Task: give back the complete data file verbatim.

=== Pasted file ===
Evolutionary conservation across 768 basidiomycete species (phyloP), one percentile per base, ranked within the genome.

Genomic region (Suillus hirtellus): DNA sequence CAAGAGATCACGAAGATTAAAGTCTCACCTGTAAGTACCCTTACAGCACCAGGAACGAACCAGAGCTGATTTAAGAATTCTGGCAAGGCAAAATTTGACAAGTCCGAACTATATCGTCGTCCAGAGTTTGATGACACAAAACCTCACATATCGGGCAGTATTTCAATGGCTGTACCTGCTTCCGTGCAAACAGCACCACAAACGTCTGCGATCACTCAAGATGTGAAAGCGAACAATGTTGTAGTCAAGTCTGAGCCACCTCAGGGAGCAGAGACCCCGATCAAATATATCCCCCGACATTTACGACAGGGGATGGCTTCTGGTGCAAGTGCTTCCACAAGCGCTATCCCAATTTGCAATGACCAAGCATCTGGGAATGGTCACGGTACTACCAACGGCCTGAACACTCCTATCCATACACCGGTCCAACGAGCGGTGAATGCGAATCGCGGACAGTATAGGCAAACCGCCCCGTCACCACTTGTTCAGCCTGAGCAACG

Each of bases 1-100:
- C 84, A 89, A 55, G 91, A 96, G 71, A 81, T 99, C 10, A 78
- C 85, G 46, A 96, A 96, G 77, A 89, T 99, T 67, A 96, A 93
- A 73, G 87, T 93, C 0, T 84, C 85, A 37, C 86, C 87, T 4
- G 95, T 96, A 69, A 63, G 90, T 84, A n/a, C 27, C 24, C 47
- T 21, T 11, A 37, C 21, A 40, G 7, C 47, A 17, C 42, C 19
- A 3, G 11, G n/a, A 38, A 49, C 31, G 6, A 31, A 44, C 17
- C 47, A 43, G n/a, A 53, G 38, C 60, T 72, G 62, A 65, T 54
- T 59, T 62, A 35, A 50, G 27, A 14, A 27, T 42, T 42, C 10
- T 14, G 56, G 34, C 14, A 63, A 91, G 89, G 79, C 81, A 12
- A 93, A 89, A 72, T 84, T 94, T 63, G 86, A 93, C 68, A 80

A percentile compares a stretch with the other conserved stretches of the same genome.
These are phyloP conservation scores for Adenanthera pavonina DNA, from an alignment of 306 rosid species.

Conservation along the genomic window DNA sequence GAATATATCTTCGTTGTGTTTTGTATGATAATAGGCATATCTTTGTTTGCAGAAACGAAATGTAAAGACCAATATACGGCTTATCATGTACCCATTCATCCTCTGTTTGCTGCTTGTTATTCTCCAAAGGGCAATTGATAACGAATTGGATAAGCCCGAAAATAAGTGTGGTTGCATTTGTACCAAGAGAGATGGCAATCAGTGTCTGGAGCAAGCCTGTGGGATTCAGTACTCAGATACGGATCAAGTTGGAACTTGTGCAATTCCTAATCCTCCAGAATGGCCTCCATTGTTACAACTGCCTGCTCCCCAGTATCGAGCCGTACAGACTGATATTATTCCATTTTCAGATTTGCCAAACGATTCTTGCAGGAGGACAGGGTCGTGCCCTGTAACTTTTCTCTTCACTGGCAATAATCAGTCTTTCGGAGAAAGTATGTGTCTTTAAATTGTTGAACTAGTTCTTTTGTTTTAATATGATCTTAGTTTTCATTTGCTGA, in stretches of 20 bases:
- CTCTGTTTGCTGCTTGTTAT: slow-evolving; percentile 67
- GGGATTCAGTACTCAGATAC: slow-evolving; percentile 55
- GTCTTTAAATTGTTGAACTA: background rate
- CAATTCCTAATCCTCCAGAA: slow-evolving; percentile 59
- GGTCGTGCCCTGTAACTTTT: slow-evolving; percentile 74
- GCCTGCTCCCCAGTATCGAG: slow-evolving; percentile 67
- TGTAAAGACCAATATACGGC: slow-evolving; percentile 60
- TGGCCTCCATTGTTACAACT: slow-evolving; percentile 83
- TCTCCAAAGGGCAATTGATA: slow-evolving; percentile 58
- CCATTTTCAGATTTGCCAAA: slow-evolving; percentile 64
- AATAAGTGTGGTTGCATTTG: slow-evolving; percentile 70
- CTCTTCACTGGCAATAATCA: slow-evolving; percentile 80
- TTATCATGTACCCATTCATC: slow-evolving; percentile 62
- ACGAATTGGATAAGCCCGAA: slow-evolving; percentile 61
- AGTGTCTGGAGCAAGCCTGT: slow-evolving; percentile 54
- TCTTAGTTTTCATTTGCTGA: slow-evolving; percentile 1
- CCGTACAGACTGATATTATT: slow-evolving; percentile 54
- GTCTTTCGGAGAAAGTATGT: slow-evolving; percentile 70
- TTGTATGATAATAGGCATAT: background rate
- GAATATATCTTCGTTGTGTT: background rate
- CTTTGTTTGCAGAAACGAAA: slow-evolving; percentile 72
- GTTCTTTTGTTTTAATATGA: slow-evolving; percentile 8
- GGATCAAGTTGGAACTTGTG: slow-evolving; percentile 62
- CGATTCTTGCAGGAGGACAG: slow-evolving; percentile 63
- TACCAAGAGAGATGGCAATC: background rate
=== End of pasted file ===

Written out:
Evolutionary conservation across 768 basidiomycete species (phyloP), one percentile per base, ranked within the genome.

Genomic region (Suillus hirtellus): DNA sequence CAAGAGATCACGAAGATTAAAGTCTCACCTGTAAGTACCCTTACAGCACCAGGAACGAACCAGAGCTGATTTAAGAATTCTGGCAAGGCAAAATTTGACAAGTCCGAACTATATCGTCGTCCAGAGTTTGATGACACAAAACCTCACATATCGGGCAGTATTTCAATGGCTGTACCTGCTTCCGTGCAAACAGCACCACAAACGTCTGCGATCACTCAAGATGTGAAAGCGAACAATGTTGTAGTCAAGTCTGAGCCACCTCAGGGAGCAGAGACCCCGATCAAATATATCCCCCGACATTTACGACAGGGGATGGCTTCTGGTGCAAGTGCTTCCACAAGCGCTATCCCAATTTGCAATGACCAAGCATCTGGGAATGGTCACGGTACTACCAACGGCCTGAACACTCCTATCCATACACCGGTCCAACGAGCGGTGAATGCGAATCGCGGACAGTATAGGCAAACCGCCCCGTCACCACTTGTTCAGCCTGAGCAACG

Each of bases 1-100:
- C 84, A 89, A 55, G 91, A 96, G 71, A 81, T 99, C 10, A 78
- C 85, G 46, A 96, A 96, G 77, A 89, T 99, T 67, A 96, A 93
- A 73, G 87, T 93, C 0, T 84, C 85, A 37, C 86, C 87, T 4
- G 95, T 96, A 69, A 63, G 90, T 84, A n/a, C 27, C 24, C 47
- T 21, T 11, A 37, C 21, A 40, G 7, C 47, A 17, C 42, C 19
- A 3, G 11, G n/a, A 38, A 49, C 31, G 6, A 31, A 44, C 17
- C 47, A 43, G n/a, A 53, G 38, C 60, T 72, G 62, A 65, T 54
- T 59, T 62, A 35, A 50, G 27, A 14, A 27, T 42, T 42, C 10
- T 14, G 56, G 34, C 14, A 63, A 91, G 89, G 79, C 81, A 12
- A 93, A 89, A 72, T 84, T 94, T 63, G 86, A 93, C 68, A 80

A percentile compares a stretch with the other conserved stretches of the same genome.
These are phyloP conservation scores for Adenanthera pavonina DNA, from an alignment of 306 rosid species.

Conservation along the genomic window DNA sequence GAATATATCTTCGTTGTGTTTTGTATGATAATAGGCATATCTTTGTTTGCAGAAACGAAATGTAAAGACCAATATACGGCTTATCATGTACCCATTCATCCTCTGTTTGCTGCTTGTTATTCTCCAAAGGGCAATTGATAACGAATTGGATAAGCCCGAAAATAAGTGTGGTTGCATTTGTACCAAGAGAGATGGCAATCAGTGTCTGGAGCAAGCCTGTGGGATTCAGTACTCAGATACGGATCAAGTTGGAACTTGTGCAATTCCTAATCCTCCAGAATGGCCTCCATTGTTACAACTGCCTGCTCCCCAGTATCGAGCCGTACAGACTGATATTATTCCATTTTCAGATTTGCCAAACGATTCTTGCAGGAGGACAGGGTCGTGCCCTGTAACTTTTCTCTTCACTGGCAATAATCAGTCTTTCGGAGAAAGTATGTGTCTTTAAATTGTTGAACTAGTTCTTTTGTTTTAATATGATCTTAGTTTTCATTTGCTGA, in stretches of 20 bases:
- CTCTGTTTGCTGCTTGTTAT: slow-evolving; percentile 67
- GGGATTCAGTACTCAGATAC: slow-evolving; percentile 55
- GTCTTTAAATTGTTGAACTA: background rate
- CAATTCCTAATCCTCCAGAA: slow-evolving; percentile 59
- GGTCGTGCCCTGTAACTTTT: slow-evolving; percentile 74
- GCCTGCTCCCCAGTATCGAG: slow-evolving; percentile 67
- TGTAAAGACCAATATACGGC: slow-evolving; percentile 60
- TGGCCTCCATTGTTACAACT: slow-evolving; percentile 83
- TCTCCAAAGGGCAATTGATA: slow-evolving; percentile 58
- CCATTTTCAGATTTGCCAAA: slow-evolving; percentile 64
- AATAAGTGTGGTTGCATTTG: slow-evolving; percentile 70
- CTCTTCACTGGCAATAATCA: slow-evolving; percentile 80
- TTATCATGTACCCATTCATC: slow-evolving; percentile 62
- ACGAATTGGATAAGCCCGAA: slow-evolving; percentile 61
- AGTGTCTGGAGCAAGCCTGT: slow-evolving; percentile 54
- TCTTAGTTTTCATTTGCTGA: slow-evolving; percentile 1
- CCGTACAGACTGATATTATT: slow-evolving; percentile 54
- GTCTTTCGGAGAAAGTATGT: slow-evolving; percentile 70
- TTGTATGATAATAGGCATAT: background rate
- GAATATATCTTCGTTGTGTT: background rate
- CTTTGTTTGCAGAAACGAAA: slow-evolving; percentile 72
- GTTCTTTTGTTTTAATATGA: slow-evolving; percentile 8
- GGATCAAGTTGGAACTTGTG: slow-evolving; percentile 62
- CGATTCTTGCAGGAGGACAG: slow-evolving; percentile 63
- TACCAAGAGAGATGGCAATC: background rate